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Court rejects Filipina asylum seeker's latest bid to keep case alive

23 February 2022

Court again rejects Filipina asylum-seeker's attempt to keep her case alive.

The Court of First Instance (CFI) has refused to change its decision stripping a Filipina, who is seeking asylum in Hong Kong since 2009, of her right to be heard in court, saying there is nothing in her latest petition that would suggest such change.

Jamaicha B. Bansiles, who arrived as a domestic helper in 2006 and had been overstaying since 2007, was appealing a ruling by Judge Russell Coleman of the Court of First Instance which forbade her from initiating legal proceedings on her case in the next five years without the CFI’s permission, and told her to pay the court’s costs of $35,000.

In that decision, handed down on Jan 31, Judge Coleman sought to end Bansiles’ attempts to keep her case alive in the judicial system, “even after she had exhausted all available judicial procedures to overturn the decision of the Torture Claim Appeal Board/Non-refoulement Claims Petition Office (“the Board”) by way of judicial review.”


“Indeed, in the present context, it is all the more important to bring home the message that habitually and persistently instituting vexation litigations would be met with appropriate costs orders,”  he added in that decision.

In her new application filed only 10 days later, Bansiles claimed that the court did not consider that she would face serious risk of harm if sent back to her country, that her asylum claim is genuine, that she feared her life is in danger, and that she is not satisfied with the previous assessment of her claim.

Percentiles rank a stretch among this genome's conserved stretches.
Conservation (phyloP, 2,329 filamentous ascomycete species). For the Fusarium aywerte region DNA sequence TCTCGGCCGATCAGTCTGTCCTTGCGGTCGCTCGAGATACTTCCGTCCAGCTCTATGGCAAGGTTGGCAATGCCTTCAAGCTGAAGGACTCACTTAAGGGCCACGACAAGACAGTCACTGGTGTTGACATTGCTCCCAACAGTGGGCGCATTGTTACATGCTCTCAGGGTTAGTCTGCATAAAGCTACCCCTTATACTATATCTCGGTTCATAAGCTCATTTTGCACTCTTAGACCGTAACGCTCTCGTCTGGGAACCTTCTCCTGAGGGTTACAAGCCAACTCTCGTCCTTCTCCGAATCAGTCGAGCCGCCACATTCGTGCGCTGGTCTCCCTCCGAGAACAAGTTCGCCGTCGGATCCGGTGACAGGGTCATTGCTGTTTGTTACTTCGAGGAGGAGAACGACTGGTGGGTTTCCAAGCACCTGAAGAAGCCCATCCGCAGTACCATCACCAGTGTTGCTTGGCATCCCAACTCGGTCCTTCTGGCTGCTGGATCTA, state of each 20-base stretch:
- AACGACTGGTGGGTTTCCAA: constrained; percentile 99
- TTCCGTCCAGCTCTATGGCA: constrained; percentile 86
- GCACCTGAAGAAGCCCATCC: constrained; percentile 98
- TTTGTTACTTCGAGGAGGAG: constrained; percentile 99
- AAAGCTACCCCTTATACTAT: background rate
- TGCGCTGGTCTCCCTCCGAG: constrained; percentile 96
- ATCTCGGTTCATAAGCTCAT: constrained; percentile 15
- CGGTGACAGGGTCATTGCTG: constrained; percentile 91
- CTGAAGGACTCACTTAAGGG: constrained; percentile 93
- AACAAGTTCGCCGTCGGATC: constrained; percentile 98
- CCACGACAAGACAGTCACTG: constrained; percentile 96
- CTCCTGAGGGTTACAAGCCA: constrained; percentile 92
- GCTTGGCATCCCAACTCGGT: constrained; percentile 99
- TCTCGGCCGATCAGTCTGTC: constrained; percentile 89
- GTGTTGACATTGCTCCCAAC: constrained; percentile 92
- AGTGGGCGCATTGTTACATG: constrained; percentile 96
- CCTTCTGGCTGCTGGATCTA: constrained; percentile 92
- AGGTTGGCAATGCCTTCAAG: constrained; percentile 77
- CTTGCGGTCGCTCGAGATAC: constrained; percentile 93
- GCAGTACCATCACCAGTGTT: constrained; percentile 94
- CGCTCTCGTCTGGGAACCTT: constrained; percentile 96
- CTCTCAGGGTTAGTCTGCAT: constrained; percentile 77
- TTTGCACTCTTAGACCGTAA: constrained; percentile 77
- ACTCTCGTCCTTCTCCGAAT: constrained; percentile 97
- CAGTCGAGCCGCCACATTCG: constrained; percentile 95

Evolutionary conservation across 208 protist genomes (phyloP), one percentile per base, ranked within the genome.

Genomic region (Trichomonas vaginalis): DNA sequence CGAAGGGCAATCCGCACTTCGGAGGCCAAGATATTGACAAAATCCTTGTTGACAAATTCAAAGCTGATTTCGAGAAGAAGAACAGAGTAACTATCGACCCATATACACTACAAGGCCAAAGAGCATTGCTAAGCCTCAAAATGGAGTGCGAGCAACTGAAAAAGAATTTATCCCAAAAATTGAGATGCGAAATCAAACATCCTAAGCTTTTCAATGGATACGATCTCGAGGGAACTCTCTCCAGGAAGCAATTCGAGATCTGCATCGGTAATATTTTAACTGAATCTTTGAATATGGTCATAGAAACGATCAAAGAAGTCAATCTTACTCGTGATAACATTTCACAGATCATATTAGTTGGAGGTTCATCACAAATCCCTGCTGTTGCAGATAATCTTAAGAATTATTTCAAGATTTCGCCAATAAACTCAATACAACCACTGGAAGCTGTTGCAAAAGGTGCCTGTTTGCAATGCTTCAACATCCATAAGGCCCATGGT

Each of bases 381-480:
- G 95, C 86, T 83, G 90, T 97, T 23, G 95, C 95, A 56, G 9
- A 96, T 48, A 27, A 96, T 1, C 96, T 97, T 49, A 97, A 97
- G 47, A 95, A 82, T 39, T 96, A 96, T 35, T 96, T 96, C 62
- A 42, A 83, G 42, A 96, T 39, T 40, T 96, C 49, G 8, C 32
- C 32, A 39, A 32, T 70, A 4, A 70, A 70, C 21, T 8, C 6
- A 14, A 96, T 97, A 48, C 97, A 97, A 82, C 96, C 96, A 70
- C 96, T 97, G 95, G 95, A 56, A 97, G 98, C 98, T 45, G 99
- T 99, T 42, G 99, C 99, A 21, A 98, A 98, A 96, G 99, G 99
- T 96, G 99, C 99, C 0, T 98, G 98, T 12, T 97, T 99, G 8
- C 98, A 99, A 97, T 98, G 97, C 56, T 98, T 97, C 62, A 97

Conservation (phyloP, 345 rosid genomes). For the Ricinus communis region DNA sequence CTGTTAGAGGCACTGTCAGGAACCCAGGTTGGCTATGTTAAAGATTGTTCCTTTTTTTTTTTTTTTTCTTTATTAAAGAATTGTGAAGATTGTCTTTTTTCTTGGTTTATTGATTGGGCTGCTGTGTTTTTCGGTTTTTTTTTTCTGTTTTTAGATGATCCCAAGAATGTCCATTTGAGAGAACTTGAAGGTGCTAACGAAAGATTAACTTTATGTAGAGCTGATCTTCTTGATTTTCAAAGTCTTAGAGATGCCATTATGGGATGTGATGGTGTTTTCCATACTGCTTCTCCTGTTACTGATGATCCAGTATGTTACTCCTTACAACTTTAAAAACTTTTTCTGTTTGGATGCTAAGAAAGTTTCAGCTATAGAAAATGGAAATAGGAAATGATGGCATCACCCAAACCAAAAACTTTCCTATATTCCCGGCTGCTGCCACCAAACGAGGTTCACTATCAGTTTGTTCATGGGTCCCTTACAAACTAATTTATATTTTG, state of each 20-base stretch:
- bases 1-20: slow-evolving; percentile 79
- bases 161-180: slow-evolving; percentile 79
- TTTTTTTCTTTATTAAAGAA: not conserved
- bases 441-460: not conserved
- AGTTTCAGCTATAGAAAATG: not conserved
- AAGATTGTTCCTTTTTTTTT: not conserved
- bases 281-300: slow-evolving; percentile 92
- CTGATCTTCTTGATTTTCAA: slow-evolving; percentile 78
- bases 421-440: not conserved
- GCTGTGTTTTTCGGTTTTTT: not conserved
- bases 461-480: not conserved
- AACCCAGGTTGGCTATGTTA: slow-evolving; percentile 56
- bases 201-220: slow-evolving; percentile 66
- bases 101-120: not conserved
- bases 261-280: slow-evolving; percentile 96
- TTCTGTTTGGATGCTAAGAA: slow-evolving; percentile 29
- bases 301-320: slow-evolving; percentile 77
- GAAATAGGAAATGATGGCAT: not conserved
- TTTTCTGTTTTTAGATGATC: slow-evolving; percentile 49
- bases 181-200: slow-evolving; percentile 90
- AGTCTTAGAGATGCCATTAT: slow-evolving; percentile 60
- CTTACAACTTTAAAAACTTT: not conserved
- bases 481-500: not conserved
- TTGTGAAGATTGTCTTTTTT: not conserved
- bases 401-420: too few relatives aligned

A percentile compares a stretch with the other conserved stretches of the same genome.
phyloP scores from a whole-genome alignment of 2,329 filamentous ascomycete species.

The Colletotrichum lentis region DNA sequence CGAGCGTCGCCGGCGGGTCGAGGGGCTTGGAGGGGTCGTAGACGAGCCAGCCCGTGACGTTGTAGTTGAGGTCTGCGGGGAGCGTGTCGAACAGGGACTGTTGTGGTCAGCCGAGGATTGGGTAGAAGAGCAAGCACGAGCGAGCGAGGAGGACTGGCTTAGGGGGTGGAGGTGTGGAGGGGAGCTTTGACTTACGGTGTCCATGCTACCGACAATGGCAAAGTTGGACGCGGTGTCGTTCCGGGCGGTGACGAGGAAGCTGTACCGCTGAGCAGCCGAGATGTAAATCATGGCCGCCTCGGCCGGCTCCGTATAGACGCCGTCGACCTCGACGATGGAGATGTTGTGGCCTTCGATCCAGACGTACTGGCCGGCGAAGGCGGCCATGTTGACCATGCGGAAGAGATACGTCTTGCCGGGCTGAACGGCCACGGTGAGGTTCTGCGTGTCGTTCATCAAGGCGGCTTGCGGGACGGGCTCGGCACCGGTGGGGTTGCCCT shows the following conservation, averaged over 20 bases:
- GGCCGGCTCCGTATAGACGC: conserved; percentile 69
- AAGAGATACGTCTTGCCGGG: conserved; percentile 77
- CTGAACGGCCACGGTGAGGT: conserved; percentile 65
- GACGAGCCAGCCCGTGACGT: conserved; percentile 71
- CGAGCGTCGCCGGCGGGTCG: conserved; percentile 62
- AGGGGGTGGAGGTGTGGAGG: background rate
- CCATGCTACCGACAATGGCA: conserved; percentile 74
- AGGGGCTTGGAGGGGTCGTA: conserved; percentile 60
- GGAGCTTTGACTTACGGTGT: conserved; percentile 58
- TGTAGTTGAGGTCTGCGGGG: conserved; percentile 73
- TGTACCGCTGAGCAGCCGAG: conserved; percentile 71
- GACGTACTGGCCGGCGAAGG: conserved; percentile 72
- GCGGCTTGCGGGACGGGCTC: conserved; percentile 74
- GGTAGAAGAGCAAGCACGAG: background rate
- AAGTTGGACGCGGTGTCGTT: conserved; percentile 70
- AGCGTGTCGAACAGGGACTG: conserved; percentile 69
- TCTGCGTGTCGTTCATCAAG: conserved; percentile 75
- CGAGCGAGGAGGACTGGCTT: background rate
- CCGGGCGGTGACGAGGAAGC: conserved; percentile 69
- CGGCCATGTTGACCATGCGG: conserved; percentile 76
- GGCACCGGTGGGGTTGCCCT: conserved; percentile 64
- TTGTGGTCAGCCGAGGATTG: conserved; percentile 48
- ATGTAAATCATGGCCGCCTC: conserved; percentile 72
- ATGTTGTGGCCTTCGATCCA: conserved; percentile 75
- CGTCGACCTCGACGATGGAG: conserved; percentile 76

She also said she learned about that decision only from The SUN Hong Kong (read the story here:


But in his new decision dated Feb. 16, 2022, Judge Coleman said Bansiles “continues to focus on her previous underlying claim to non-refoulement protection, which has been addressed on numerous previous occasions through the Board and the Court’s appellate process.”

He also said that Bansiles’ claims had already been denied by the Court of Final Appeal, after which “the Defendant then applied for an extension of time on 11 occasions to submit further evidence, but failed to do so.”

“When the Director (of Immigration) considered that there was no significant change of circumstances which would give the intended subsequent claim any realistic prospect of success, the Defendant’s intended challenge to that decision brought in HCAL 1746/2020 failed to identify any proper intended grounds of review,” he added


Judge Coleman also noted that Bansiles’ filing was “strikingly similar” to that in another case pending before him.

He noted the similarity in “both in the handwriting on the actual Form 27A as well as in the ‘grounds’ typed in the separate document said to identify the basis for leave to commence fresh proceedings.”


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